Anne Keothavong was a playing member of Great Britain’s Fed Cup team when they made the trip to Sweden for the 2012 World Group play-off.
Seven years, and three further play-off disappointments later, she is now the captain of a side which finally has the chance to discover whether it can be competitive against the world’s elite.
GB’s 3-1 victory over Kazakhstan at London’s Copper Box Arena ensures a return to World Group level of the Fed Cup for the first time since 1993.
The format for next year’s competition is far from signed off. But, for the first time in a generation, Britain will at least start the year with a theoretical chance of lifting the trophy.
The International Tennis Federation hopes to introduce a week-long Finals featuring 12 teams from next April.
The plan is for this year’s semi-finalists to be joined by the winners of eight play-off ties to be staged in February.
Interest from host nations was sought in March. Budapest is said to be among the cities to have put its name forward, but financing the event is another matter.
The ITF is understood to have pledged prize money in excess of $10m (£7.7m), and that money is supposed to be generated by the host city.
There is also a fair amount of opposition to the concept. WTA tournaments staged in the weeks either side of the proposed Finals will expect to see traditionally strong fields depleted.
And there are players – and many fans – who resent the potential reduction in the number of home ties which generate the special atmosphere evident this weekend.
Keothavong, who says she has not yet been asked her views by the ITF, admits to being in two minds about whether the reforms are in the best interests of the sport.
“I’m not sure,” Britain’s captain says. “We’ve waited so long for a home tie and now we’ve got it.
“The support we had was something we might not experience again, so it’s hard to know. I don’t know what the right format is for this competition.”
If the planned reform flounders, the ITF is likely to create one 16-team World Group for 2020, played on a knockout basis with the final four competing for the title in November.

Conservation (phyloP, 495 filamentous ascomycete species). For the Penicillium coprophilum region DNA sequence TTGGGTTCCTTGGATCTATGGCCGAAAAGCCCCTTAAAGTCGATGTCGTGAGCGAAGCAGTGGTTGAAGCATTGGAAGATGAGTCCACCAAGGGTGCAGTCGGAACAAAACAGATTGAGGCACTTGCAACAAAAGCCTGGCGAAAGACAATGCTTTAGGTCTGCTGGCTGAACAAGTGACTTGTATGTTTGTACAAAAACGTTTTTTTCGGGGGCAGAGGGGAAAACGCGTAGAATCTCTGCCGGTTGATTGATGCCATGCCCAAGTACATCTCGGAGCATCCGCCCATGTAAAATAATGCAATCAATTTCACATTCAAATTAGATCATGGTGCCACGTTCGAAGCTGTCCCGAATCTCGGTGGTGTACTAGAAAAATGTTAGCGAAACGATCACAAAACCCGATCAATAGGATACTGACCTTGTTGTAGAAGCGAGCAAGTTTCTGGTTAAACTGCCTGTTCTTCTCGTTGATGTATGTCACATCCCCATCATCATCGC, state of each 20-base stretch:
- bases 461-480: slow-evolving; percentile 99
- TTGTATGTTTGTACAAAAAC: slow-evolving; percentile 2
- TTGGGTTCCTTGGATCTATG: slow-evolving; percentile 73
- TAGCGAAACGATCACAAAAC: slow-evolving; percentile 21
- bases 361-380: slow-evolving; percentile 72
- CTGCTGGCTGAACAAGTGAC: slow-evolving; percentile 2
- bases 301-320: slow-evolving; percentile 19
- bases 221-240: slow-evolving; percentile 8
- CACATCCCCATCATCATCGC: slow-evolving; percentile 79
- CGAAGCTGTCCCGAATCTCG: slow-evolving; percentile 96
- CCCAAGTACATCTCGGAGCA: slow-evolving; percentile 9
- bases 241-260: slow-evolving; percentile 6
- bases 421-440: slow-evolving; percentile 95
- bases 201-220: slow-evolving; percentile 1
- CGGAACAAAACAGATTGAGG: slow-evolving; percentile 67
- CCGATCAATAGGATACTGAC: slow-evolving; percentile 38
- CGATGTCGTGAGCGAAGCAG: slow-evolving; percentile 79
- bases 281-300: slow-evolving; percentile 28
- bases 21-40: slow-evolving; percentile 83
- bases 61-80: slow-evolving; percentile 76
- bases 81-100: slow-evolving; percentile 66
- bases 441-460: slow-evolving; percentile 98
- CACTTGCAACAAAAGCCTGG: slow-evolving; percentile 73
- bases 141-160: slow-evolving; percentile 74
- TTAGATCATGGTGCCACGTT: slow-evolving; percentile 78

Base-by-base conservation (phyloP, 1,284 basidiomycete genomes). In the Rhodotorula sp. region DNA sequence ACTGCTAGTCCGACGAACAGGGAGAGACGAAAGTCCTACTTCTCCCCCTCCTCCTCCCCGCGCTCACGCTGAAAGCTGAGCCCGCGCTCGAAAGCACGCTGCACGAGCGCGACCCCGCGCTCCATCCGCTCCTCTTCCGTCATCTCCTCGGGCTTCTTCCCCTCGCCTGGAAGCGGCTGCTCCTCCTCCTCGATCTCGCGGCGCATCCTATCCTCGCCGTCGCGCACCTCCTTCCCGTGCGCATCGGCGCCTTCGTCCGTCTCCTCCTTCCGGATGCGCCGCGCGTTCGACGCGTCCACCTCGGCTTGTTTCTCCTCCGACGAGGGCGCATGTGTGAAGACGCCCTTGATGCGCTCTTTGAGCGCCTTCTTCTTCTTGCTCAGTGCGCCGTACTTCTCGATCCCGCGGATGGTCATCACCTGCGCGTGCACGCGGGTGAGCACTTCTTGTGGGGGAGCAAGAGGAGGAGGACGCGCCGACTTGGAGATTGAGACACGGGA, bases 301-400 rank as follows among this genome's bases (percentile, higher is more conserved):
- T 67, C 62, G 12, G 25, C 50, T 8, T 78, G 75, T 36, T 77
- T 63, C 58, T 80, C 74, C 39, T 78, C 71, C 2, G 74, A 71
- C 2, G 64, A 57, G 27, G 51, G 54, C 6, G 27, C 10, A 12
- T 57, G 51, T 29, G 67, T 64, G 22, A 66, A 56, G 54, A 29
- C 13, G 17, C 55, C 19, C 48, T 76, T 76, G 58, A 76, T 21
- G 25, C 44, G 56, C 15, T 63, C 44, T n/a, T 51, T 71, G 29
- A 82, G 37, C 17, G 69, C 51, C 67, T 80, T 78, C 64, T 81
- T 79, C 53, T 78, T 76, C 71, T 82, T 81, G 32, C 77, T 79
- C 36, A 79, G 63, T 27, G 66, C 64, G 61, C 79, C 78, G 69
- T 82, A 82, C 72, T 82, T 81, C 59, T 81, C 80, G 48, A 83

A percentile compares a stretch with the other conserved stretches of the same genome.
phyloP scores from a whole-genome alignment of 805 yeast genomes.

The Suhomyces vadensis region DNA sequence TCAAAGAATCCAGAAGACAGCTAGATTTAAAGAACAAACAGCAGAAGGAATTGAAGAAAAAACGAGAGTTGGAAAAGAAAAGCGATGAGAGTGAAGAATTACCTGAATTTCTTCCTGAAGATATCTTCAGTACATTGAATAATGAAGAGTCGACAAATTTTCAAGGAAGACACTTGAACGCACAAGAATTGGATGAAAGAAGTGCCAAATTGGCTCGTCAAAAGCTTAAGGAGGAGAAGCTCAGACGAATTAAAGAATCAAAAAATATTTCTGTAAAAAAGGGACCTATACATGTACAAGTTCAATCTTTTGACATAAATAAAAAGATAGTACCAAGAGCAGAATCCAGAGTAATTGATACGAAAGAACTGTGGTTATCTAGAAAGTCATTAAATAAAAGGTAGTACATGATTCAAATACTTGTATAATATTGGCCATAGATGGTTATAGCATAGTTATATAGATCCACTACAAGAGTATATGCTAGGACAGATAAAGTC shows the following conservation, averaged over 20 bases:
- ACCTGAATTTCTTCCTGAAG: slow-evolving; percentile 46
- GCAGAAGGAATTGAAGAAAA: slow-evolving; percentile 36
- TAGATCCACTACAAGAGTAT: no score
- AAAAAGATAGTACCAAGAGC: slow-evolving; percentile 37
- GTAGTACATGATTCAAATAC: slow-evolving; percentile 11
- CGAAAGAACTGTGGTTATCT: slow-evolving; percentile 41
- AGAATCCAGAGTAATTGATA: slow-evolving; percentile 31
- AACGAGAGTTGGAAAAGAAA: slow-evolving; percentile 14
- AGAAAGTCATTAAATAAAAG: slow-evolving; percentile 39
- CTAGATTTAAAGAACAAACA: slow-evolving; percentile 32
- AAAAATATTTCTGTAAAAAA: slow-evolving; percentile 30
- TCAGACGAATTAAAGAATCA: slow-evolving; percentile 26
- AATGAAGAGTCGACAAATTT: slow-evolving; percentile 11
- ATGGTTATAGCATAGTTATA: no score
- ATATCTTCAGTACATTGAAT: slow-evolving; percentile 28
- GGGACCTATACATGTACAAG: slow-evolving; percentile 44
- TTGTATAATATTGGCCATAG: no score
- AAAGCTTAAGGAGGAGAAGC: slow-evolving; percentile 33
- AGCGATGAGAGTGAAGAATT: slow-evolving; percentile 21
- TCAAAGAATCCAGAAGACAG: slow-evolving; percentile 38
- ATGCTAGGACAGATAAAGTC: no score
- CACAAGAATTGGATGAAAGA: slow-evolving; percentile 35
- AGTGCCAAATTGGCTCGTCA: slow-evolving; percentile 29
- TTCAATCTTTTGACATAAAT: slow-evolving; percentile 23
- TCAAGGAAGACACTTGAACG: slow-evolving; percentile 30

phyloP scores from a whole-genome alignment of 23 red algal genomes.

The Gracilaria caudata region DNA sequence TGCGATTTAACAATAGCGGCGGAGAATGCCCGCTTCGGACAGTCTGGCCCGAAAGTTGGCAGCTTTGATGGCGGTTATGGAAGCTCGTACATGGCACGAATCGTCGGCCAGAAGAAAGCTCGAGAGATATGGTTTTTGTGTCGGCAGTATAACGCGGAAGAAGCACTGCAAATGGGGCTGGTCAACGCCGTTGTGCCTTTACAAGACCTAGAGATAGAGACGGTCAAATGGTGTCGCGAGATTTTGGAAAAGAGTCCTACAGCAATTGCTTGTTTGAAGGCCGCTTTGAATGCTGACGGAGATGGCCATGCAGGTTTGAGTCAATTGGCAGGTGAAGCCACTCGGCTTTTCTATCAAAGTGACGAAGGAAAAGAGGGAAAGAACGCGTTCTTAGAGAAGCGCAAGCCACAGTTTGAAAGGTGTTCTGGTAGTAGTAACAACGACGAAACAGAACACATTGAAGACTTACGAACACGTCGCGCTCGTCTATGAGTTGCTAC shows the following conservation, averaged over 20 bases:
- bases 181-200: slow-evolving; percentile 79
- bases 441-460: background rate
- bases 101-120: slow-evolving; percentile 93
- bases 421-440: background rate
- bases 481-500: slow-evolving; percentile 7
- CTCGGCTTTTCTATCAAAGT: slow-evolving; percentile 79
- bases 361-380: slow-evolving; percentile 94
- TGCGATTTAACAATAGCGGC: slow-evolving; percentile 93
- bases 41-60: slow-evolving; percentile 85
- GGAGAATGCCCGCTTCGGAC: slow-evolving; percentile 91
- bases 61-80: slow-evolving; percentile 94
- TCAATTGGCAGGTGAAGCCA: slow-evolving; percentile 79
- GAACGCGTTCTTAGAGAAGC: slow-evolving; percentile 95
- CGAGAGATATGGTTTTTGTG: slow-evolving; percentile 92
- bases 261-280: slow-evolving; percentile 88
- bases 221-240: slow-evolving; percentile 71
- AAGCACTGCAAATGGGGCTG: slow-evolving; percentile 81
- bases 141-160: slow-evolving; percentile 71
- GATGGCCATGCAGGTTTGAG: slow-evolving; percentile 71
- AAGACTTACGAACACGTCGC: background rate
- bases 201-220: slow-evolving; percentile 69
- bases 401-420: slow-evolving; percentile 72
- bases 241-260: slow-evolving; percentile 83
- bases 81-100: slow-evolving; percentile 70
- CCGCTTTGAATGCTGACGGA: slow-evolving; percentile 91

Either way, Britain will have its work cut out to make progress.
Potential opponents include Japan (featuring world number one Naomi Osaka); Romania (featuring world number two Simona Halep); the Czech Republic (with two top five players in their ranks); and the United States (who have three top 20 players to choose from).
Britain does not currently have any singles’ players in the world’s top 40, and yet in Johanna Konta and Katie Boulter do have two players you underestimate at your peril.
Konta appears, at times, to be overwhelmed by nerves. Her game goes off the boil, and yet she invariably recovers, and should be mightily proud to have won 11 singles matches in a row.
At 3-5 down in the deciding set against Yulia Putintseva on Sunday, she won 16 of the last 18 points of the match. She was simply brilliant, and is developing a steely Fed Cup persona.
Boulter is much earlier in her Fed Cup career, but four singles wins in four days in February’s qualifying round in Bath were followed here by a very near miss against Putintseva (a match she should have won), and then a courageous comeback against Zarina Diyas.
With a hot water bottle tucked down the back of her skirt to soothe a bad back at change of ends, she clinched the tie by running away with the final set. Some shrink, where Boulter seems to thrive.
The pair will undoubtedly need the support of others if Britain are to become a force at World Group level.
Heather Watson has had a shocking time in singles of late, but is a Grand Slam doubles champion. If she can forge a potent partnership with Harriet Dart, a natural doubles player with singles aspirations of her own, Britain will add another line of defence.
Katie Swan only turned 20 last month and is now a top 200 player with four Fed Cup wins to her name.
And looking a little further ahead, there is 16-year-old Emma Raducanu, who Keothavong hopes “will be knocking on the door soon”.
The team spirit seems genuine, and so optimism should not be frowned upon – especially as, for the first time for more than a quarter of the century, the team will not have to endure the annual tribulations of Europe-Africa zone qualifying.
It will be a shame if Britain is not able to host home ties on a regular basis – the LTA proved again at the Copper Box that they know how to put on a really good show – but at least the stakes will be higher in future.
That, in turn, means the profile will be higher. And that is outstanding news for women’s tennis in the UK.